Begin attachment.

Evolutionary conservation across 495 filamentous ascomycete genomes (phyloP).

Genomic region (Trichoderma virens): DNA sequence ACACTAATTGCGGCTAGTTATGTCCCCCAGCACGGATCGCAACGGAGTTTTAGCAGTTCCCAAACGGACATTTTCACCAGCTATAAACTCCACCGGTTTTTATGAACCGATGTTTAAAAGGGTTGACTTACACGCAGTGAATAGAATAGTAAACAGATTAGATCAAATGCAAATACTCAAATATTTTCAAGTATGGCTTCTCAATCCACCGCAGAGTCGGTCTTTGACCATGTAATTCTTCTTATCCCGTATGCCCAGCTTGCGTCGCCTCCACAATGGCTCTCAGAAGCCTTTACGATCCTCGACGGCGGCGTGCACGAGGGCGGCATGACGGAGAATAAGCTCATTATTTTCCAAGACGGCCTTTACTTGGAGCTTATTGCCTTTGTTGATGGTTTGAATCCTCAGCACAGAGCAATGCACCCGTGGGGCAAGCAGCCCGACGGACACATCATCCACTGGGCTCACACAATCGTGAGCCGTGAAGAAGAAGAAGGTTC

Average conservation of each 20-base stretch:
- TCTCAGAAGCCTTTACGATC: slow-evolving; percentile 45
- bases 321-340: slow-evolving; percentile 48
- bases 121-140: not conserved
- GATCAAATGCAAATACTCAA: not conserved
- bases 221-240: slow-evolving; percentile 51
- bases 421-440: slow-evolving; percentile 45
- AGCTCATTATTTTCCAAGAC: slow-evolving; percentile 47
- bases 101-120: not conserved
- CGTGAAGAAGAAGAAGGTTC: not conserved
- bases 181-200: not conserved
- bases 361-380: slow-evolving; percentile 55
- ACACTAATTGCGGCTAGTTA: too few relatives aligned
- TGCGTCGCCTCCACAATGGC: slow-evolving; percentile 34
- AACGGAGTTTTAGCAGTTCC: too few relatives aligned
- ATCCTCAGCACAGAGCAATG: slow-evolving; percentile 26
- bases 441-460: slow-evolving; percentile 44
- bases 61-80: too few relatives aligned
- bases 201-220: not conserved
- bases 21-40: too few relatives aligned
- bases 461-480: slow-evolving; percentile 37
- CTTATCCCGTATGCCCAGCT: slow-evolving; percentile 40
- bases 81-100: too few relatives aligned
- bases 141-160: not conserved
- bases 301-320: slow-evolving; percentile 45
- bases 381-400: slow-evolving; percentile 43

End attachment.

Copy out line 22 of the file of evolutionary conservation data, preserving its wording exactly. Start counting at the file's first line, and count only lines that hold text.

- bases 21-40: too few relatives aligned